The average career of an NFL player is less than three years, so Thompson’s five seasons in the league is extraordinary – especially considering he is just 5 feet 7 inches tall and less than 190 pounds. The suddenly pivotal Redskins playmaker said he’s comfortable as the team’s second back, and happy in his role as a playmaker who can help the team convert big third downs while avoiding the punishing load of repetitive carries between tackles.

It’s not that Thompson doesn’t want the ball more – he insisted he does – but he said he trusts head coach Jay Gruden’s plan for him. The quick-shifting running back also credited a long line of coaches who taught him to compensate for his lack of size with a well-rounded game.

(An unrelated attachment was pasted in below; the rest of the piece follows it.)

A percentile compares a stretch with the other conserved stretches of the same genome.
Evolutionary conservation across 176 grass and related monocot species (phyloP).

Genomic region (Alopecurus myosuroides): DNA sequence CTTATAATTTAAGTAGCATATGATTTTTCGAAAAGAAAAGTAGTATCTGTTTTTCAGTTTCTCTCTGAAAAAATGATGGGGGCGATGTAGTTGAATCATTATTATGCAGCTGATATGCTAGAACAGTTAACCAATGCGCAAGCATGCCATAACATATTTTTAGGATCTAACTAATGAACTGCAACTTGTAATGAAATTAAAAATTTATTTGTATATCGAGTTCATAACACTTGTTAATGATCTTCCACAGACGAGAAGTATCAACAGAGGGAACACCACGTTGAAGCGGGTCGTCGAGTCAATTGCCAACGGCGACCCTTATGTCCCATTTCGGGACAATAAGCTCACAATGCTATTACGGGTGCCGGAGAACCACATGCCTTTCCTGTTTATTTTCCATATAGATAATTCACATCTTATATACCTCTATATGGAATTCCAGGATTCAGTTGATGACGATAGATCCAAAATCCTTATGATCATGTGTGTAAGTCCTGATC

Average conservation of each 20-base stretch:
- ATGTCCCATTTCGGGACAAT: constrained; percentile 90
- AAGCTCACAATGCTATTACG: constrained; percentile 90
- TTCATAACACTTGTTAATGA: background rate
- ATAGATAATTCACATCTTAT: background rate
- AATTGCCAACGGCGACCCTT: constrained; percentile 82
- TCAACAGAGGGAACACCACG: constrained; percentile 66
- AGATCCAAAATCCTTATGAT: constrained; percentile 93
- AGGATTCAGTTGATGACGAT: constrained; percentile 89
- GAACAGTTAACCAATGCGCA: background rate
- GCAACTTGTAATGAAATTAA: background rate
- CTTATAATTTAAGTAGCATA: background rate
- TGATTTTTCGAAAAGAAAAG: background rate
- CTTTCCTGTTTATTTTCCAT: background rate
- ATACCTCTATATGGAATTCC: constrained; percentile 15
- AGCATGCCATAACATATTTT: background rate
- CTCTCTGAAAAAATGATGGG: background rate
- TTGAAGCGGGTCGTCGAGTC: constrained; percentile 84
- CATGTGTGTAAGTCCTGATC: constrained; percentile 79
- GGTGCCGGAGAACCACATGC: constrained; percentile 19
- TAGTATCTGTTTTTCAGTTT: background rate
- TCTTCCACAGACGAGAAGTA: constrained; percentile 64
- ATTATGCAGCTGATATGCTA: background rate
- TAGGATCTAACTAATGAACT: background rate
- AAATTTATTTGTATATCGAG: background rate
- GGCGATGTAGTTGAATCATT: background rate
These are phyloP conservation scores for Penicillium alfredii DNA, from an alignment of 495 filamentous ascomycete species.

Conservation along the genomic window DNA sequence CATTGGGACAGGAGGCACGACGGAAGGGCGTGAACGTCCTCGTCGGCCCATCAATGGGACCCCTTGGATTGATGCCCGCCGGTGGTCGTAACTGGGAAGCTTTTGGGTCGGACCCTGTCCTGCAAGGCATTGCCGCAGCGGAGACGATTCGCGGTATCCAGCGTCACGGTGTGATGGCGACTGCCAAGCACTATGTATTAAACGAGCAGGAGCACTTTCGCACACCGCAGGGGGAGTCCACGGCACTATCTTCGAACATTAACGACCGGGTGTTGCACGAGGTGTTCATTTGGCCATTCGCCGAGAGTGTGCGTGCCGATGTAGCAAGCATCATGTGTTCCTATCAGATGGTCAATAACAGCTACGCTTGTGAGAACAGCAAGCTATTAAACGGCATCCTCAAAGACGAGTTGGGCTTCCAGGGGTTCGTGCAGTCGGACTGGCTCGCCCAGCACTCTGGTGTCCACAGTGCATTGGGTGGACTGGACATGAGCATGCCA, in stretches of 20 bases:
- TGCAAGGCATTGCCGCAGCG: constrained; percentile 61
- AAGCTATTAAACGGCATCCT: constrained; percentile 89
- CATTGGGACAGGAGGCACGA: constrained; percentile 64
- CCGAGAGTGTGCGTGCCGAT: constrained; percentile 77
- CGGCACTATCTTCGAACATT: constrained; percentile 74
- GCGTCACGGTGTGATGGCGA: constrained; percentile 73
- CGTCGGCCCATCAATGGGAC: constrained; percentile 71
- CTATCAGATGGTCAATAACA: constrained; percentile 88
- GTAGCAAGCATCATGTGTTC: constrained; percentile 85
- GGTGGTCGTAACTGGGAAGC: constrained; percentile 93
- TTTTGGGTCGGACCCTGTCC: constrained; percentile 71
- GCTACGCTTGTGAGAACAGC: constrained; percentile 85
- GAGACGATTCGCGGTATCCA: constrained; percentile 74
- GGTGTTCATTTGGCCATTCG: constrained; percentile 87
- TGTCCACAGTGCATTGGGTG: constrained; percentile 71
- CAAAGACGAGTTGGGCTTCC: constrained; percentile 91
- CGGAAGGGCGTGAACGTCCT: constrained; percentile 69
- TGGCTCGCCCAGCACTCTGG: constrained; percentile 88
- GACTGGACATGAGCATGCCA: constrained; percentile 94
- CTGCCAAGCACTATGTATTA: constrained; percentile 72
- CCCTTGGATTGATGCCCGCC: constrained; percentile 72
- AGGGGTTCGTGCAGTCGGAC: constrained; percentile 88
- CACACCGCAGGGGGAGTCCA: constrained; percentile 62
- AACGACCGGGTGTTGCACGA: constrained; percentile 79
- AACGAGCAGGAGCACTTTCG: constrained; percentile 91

“My coaches really worked hard to make sure I was a good, all-around back,” Thompson said. “Being a smaller guy, my skill set had to be very diverse. I needed to be a pass catcher; obviously a good runner and have good pass blocking, and even be a possible kick or punt return man. I’ve worked on all that my whole life.”

Thompson said he’s worked hard to adjust to the speed of the game since arriving in the NFL. He’s no slouch in the speed department himself, clocking 4.4 seconds in the 40-yard dash. But he said in the pros, even the bigger guys seem to move in a flash.

“The slower guys play quicker than they do in college because they see things before they develop,” Thompson explained. “That comes with time and experience. With this being my fifth year, I’ve been able to get a really good feel for the mental side of the game, too. I’ve been able to slow the game down a little bit.”